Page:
The Russian government is taking a risky political gamble by allowing the ruble to fall along with the price of oil. The Russian currency dropped to a record low for a third day, continuing its most severe decline since 1998, when the country defaulted on its internal debt. The freefall will soon affect consumption, and even the less affluent citizens who form President Vladimir Putin’s support base could become restless.

At first glance, the ruble’s recent depreciation follows the trajectory of oil prices, which dropped sharply after the Organization of Petroleum Exporting Countries declined to cut output last week. Other oil-producer currencies have suffered, too. Yet the ruble’s slump is deepest of all.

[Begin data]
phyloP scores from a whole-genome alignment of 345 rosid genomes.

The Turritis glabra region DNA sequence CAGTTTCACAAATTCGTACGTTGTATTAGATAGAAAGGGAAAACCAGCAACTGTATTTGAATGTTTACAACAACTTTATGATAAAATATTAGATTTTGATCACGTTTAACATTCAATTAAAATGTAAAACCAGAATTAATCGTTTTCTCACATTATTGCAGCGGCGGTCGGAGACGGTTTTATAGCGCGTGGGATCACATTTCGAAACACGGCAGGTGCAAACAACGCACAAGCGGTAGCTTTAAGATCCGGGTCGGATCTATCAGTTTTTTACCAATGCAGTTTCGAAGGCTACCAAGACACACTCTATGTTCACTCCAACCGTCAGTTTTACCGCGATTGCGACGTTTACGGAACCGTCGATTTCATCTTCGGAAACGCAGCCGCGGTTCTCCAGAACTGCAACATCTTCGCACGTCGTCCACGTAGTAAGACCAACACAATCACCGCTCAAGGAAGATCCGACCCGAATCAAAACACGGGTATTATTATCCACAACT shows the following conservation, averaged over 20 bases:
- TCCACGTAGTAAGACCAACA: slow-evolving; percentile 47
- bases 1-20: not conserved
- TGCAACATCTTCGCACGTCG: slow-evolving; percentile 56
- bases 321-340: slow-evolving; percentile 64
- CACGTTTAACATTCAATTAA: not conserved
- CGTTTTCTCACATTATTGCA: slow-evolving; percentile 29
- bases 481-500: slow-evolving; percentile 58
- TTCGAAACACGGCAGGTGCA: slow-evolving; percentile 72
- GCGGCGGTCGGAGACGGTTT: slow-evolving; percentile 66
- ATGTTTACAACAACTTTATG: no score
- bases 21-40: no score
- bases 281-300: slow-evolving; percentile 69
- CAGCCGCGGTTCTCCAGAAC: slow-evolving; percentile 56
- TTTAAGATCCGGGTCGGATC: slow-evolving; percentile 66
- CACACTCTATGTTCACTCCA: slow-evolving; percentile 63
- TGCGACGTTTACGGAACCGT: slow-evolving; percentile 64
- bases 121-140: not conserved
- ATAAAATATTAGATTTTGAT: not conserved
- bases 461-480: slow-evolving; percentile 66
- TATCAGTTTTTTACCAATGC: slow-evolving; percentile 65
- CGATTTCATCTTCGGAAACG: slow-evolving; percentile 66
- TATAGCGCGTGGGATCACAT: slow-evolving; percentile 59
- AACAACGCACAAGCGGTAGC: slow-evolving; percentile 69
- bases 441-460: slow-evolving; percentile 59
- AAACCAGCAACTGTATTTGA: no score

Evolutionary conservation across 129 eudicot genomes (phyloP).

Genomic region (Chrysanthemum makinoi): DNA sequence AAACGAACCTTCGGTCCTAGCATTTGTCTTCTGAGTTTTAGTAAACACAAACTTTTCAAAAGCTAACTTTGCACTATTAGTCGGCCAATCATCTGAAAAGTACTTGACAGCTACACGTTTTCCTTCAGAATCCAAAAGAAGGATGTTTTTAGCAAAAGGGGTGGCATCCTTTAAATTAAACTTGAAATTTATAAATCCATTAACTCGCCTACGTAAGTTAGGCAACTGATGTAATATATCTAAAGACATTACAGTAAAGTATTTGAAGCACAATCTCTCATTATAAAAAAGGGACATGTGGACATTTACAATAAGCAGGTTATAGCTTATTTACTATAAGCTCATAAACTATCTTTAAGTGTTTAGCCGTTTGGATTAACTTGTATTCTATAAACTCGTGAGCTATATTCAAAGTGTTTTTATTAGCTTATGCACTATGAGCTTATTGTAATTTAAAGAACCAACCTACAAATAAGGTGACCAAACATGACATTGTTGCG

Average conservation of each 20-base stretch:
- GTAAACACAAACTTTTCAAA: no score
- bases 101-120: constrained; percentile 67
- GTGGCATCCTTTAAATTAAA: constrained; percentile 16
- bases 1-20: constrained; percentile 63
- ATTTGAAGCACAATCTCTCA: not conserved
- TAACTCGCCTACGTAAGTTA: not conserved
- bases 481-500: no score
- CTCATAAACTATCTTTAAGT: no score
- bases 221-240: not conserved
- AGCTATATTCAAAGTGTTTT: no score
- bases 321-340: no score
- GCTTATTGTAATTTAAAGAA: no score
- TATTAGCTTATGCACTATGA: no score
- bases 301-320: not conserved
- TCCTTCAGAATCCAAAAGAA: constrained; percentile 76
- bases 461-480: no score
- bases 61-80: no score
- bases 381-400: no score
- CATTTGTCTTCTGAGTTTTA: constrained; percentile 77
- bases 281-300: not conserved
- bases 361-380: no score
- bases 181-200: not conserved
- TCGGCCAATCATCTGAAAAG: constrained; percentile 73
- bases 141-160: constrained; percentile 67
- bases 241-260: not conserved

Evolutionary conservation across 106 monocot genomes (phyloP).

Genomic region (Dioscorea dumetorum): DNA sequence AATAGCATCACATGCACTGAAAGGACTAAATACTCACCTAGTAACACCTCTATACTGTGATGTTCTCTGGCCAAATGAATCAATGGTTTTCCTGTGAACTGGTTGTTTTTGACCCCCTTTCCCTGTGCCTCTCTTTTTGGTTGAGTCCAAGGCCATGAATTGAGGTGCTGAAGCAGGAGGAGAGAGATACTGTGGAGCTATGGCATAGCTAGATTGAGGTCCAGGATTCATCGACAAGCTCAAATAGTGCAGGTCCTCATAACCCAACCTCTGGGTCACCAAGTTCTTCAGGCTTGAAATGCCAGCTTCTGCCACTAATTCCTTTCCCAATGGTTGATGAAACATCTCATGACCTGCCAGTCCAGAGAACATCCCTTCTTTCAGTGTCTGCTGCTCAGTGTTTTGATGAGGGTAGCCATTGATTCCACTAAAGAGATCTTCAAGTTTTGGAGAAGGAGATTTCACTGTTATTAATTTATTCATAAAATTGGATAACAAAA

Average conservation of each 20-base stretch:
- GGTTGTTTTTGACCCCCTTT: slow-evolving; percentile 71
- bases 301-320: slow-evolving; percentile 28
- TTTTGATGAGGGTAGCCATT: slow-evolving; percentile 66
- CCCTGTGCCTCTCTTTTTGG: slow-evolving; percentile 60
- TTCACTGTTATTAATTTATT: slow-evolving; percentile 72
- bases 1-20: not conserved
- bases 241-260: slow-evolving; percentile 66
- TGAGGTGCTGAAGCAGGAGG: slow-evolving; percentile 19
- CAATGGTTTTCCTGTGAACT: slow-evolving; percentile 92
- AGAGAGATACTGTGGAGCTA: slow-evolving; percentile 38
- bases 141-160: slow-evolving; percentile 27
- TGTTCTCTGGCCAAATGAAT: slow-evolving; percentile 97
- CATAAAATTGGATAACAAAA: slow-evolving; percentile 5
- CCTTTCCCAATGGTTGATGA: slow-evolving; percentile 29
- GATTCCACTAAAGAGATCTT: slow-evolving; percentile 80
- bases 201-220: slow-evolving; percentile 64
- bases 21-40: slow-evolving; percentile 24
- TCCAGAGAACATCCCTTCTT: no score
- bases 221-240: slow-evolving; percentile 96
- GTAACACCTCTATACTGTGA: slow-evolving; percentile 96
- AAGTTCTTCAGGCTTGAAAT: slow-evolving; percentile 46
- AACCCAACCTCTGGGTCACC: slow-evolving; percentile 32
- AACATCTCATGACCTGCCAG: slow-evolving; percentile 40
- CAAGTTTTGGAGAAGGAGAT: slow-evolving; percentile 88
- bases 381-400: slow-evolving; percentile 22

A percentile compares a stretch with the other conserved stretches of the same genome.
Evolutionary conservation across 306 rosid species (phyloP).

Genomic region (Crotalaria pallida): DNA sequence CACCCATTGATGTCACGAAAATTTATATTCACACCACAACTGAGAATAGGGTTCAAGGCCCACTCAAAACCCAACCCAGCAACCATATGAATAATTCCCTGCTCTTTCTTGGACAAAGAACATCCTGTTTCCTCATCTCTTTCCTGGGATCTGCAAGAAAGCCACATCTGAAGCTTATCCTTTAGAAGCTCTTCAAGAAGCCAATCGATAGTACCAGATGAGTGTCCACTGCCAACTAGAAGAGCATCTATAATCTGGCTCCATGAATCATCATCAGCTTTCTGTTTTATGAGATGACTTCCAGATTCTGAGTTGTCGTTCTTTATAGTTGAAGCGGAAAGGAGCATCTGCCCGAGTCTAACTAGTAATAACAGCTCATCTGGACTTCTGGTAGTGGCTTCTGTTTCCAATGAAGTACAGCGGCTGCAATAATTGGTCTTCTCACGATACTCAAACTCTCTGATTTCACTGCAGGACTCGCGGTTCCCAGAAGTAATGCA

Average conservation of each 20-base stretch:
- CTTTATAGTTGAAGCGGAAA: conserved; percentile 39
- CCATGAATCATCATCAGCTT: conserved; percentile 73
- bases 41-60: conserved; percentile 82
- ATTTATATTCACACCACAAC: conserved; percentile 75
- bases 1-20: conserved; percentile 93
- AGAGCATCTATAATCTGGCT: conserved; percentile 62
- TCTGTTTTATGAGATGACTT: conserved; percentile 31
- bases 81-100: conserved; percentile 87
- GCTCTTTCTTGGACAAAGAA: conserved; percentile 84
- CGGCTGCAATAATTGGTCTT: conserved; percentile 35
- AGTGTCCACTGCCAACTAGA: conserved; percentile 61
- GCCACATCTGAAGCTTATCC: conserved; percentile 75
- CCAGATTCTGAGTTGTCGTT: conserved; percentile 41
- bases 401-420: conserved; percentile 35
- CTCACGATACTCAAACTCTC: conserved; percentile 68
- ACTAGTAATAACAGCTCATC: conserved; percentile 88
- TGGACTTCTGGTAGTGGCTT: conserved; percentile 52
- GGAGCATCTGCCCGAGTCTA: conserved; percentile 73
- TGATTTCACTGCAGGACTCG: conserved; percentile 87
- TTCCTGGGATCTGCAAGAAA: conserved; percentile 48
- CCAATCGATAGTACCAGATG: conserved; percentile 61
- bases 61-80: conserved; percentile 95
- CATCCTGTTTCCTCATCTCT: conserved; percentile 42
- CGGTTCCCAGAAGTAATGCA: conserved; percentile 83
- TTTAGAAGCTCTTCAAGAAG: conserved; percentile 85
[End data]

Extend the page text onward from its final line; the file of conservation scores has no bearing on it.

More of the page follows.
Unable to view this article?

This could be due to a conflict with your ad-blocking or security software.

Please add japantimes.co.jp and piano.io to your list of allowed sites.

If this does not resolve the issue or you are unable to add the domains to your allowlist, please see out this support page.

We humbly apologize for the inconvenience.

In a time of both misinformation and too much information, quality journalism is more crucial than ever.
By subscribing, you can help us get the story right.